The Making of a Violin from Start to Finish: Watch a French Luthier Practice a Time-Honored Craft

Two fam­i­lies have been cred­it­ed with mak­ing the great­est vio­lins of the clas­si­cal peri­od: the Stradi­vari and the Guarneri. The first luthiers with those names were trained in the work­shops of the Amati fam­i­ly, whose patri­arch, Andrea, found­ed a lega­cy in Cre­mona in the mid 1500s when he gave the vio­lin the form we know today, invent­ing f‑holes and per­fect­ing the gen­er­al shape and size of the instru­ment and oth­ers in its fam­i­ly.

But there’s far more to the sto­ry of the vio­lin than its famous Ital­ian mak­er names sug­gest, though these still stand for the height of qual­i­ty and pres­tige. Vio­lin-mak­ing cen­ters arose else­where in Europe soon after the Stradi­vari and Guarneri set up shop. In France, the town of Mire­court became “syn­ony­mous with French vio­lins and the craft,” notes Corilon vio­lins.

From 1732 on, French Mire­court crafts­men fol­lowed the strict rules of their guild to uphold their high stan­dards, and appren­tices trained there were in demand far beyond the con­fines of the town. They fre­quent­ly went on to found their own stu­dios in oth­er cities, espe­cial­ly Paris. Some­times they lat­er returned to Mire­court after sev­er­al years of suc­cess else­where. As a result the local art of mak­ing French vio­lins had a strong effect on the out­side world, whilst at the same time incor­po­rat­ing oth­er influ­ences. 

Famous Mire­court mak­ers includ­ed Nico­las Lupot, called “the French Stradi­var­ius.” The pri­ma­ry influ­ence came from Cre­mona, but “impor­tant tech­ni­cal insights were adapt­ed from Ger­man vio­lin mak­ing.”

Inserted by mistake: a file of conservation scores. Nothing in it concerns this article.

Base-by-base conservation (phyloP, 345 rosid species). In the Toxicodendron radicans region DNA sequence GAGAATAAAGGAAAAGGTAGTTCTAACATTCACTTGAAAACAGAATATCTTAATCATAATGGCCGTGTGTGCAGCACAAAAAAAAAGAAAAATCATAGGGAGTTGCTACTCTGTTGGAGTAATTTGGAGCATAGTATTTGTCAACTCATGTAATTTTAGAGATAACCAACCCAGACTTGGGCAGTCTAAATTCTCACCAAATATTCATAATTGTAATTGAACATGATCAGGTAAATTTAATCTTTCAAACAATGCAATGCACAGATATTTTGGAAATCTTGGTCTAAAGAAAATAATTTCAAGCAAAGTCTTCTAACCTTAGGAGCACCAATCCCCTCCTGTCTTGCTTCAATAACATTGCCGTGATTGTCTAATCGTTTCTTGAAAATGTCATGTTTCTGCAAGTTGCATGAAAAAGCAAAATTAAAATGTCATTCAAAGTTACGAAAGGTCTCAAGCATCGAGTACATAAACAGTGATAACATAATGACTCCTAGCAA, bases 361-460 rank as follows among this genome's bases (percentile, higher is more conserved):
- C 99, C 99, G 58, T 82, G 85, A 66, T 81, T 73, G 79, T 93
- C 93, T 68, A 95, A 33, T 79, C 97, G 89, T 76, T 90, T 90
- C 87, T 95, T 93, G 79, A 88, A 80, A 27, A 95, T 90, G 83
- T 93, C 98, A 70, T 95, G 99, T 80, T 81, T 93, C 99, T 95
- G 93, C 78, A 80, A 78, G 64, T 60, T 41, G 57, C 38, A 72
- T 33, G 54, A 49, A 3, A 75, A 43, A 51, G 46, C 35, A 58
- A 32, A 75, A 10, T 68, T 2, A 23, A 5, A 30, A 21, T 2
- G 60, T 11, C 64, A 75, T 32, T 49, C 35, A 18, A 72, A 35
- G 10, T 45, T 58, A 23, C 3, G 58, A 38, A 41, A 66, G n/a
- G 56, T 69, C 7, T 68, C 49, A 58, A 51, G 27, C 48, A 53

The city entered a new phase when Didi­er Nico­las became the first to man­u­fac­ture vio­lins seri­al­ly in Mire­court at the turn of the 19th cen­tu­ry. His fac­to­ry “employed some 600 peo­ple, mak­ing his busi­ness the first large-scale oper­a­tion of its kind in the tra­di­tion-rich town in north­ern Frances Vos­ges moun­tains,” and inau­gu­rat­ing an indus­tri­al peri­od that would last until the late 1960s.

The post-indus­tri­al late-20th cen­tu­ry saw the col­lapse of Mire­court’s great vio­lin-mak­ing com­pa­nies, but not the end of the city’s fame as France’s vio­lin-mak­ing cen­ter, thanks in great part to Nico­las’ found­ing of L’É­cole Nationale de Lutherie, “where excel­lent mas­ters and vio­lin mak­ers keep the time-hon­ored art alive and dynam­ic.” The city’s “guild her­itage” lives on in the work of con­tem­po­rary mak­ers like Dominique Nicosia.

A mas­ter luthi­er and instruc­tor at the school in Mire­court, Nicosia shows us in the video at the top the time-hon­ored tech­niques employed in the mak­ing of vio­lins in France for hun­dreds of years, using met­al tools he also makes him­self. Watch the tra­di­tion come alive, learn more about the famous vio­lin-mak­ing city, which remains the bow-mak­ing cap­i­tal of the world here, and see Nicosia pass his skills and knowl­edge to a new gen­er­a­tion in the video above from L’É­cole Nationale de Lutherie.

Relat­ed Con­tent:

Why Vio­lins Have F‑Holes: The Sci­ence & His­to­ry of a Remark­able Renais­sance Design

Watch the World’s Old­est Vio­lin in Action: Mar­co Rizzi Per­forms Schumann’s Sonata No. 2 on a 1566 Amati Vio­lin

Behold the “3Dvarius,” the World’s First 3‑D Print­ed Vio­lin

Josh Jones is a writer and musi­cian based in Durham, NC. Fol­low him at @jdmagness.

by | Permalink | Comments (0) |

Sup­port Open Cul­ture

We’re hop­ing to rely on our loy­al read­ers rather than errat­ic ads. To sup­port Open Cul­ture’s edu­ca­tion­al mis­sion, please con­sid­er mak­ing a dona­tion. We accept Pay­Pal, Ven­mo (@openculture), Patre­on and Cryp­to! Please find all options here. We thank you!

Leave a Reply

Open Culture was founded by Dan Colman.